For Release: IMMEDIATE Contact: Lisa King
Monday, December 5, 2011 (518) 402-8000
DEC: BAN ON DISPOSING RECHARGEABLE BATTERIES IN NYS
GOES INTO EFFECT TODAY
A provision in the New York State Rechargeable Battery Recycling Act prohibiting disposal of most rechargeable batteries as a solid waste in the state starts today, announced the New York State Department of Environmental Conservation. The new provision of the law gives consumers the opportunity to drop off rechargeable batteries at local retail stores. The law already requires battery manufacturers to provide for collection and recycling of rechargeable batteries in a statewide program at no cost to consumers.
“Since many rechargeable batteries contain toxic metals that can be released into the environment when managed improperly, this program is a good example of product stewardship among consumers, retailers and battery manufacturers,” DEC Commissioner Joe Martens said. “Valuable metals from rechargeable batteries can be recovered for reuse instead of ending up in the trash.”
Most retailers that sell rechargeable batteries are required to accept used ones from individuals during normal business hours. The law requires battery collection by both local retailers and direct sellers of rechargeable batteries (i.e., catalog, telephone, or internet sales). Retailers must also post signs alerting consumers about the disposal ban and the opportunities to return rechargeable batteries at their location.~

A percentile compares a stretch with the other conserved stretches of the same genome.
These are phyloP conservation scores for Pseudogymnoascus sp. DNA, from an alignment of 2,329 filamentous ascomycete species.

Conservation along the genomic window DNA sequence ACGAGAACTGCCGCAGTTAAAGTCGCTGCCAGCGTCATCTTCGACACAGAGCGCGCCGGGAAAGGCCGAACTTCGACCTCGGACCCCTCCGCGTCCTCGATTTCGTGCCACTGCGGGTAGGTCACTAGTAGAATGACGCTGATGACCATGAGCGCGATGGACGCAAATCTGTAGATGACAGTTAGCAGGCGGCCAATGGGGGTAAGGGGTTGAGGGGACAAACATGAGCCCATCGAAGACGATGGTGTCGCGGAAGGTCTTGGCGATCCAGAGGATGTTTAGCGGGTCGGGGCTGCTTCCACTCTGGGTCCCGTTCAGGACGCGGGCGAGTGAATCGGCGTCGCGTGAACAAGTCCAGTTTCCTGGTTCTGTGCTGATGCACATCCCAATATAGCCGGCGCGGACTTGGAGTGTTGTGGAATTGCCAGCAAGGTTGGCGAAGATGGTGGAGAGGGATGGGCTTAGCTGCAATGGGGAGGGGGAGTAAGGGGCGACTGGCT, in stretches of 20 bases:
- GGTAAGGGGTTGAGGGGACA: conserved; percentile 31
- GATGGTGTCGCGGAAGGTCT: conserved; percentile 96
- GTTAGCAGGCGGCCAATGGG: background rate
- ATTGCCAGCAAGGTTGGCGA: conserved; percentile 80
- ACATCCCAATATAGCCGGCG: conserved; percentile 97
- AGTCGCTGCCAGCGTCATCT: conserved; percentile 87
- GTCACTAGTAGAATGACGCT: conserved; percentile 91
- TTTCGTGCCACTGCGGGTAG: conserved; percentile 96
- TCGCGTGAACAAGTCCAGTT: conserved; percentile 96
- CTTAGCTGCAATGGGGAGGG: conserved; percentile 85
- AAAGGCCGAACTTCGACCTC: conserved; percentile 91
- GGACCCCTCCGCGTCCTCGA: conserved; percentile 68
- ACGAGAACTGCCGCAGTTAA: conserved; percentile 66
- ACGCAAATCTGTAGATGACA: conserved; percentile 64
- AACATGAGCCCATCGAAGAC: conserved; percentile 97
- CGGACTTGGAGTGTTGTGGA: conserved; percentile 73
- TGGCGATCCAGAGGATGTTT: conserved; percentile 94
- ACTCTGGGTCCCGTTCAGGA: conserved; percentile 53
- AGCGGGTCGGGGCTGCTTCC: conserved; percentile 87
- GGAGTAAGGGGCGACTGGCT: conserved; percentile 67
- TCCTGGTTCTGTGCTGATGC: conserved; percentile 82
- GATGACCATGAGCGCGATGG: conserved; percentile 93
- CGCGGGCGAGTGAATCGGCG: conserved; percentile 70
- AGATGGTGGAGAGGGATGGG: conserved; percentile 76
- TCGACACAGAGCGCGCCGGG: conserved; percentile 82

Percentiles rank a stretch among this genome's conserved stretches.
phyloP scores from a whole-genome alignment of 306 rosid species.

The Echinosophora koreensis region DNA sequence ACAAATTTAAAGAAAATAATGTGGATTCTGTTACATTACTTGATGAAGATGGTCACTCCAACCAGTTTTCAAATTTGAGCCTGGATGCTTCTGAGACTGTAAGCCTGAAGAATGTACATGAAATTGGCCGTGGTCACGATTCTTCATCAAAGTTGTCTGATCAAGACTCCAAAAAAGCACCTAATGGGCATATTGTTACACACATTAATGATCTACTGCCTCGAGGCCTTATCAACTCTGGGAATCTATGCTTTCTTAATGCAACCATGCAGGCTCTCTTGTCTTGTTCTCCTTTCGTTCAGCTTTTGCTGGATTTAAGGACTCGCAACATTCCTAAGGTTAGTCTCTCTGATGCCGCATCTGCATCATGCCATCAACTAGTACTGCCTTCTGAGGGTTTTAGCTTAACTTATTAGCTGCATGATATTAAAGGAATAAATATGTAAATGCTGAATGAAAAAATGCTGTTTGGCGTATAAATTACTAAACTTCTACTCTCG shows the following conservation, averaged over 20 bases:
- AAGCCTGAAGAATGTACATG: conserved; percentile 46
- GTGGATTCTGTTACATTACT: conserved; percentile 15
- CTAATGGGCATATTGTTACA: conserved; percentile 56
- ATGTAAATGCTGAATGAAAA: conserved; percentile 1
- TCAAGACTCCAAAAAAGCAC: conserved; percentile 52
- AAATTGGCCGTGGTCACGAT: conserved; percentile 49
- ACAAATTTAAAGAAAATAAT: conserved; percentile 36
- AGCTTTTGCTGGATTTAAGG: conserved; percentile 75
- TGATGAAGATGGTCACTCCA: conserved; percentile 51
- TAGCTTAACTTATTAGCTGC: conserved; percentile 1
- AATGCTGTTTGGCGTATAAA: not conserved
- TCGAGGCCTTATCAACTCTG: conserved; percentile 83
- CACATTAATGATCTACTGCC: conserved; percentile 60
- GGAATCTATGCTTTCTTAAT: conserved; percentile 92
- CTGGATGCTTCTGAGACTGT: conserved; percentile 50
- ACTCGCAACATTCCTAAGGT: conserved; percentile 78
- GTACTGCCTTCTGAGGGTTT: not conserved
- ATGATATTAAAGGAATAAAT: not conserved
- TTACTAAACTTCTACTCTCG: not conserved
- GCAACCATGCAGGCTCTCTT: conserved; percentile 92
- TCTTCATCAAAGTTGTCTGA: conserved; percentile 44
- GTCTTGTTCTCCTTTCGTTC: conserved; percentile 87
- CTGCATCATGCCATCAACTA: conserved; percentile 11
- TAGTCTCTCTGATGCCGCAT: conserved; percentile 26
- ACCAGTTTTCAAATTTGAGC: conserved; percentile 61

Rechargeable batteries covered by this law include; nickel cadmium, sealed lead, lithium ion, nickel metal hydride and any other dry cell rechargeable batteries weighing less than 25 pounds.~ This law does not~cover vehicle batteries or non-rechargeable batteries such as common alkaline batteries.~ Rechargeable batteries from cordless power tools, laptops, telephones, cameras and other electronic devices~are among a growing list of products New Yorkers can return to retailers for recycling at the end of its useful life.
The NYS Rechargeable Battery Recycling Act was signed into law on December 10, 2010. DEC is anticipating cooperation among consumers, retailers and manufacturers for a successful implementation of the law. However, any retailer who violates the law would be liable for a civil penalty of $200 for the first violation, $400 for a second violation within 12 months and $500 for a third or subsequent violation within 12 months. Any battery
manufacturer who violates the law would be liable for a civil penalty of $2,000 for the first violation, $4,000 for a second violation within a 12 month period, and $5,000 for a third or subsequent violation within 12 months.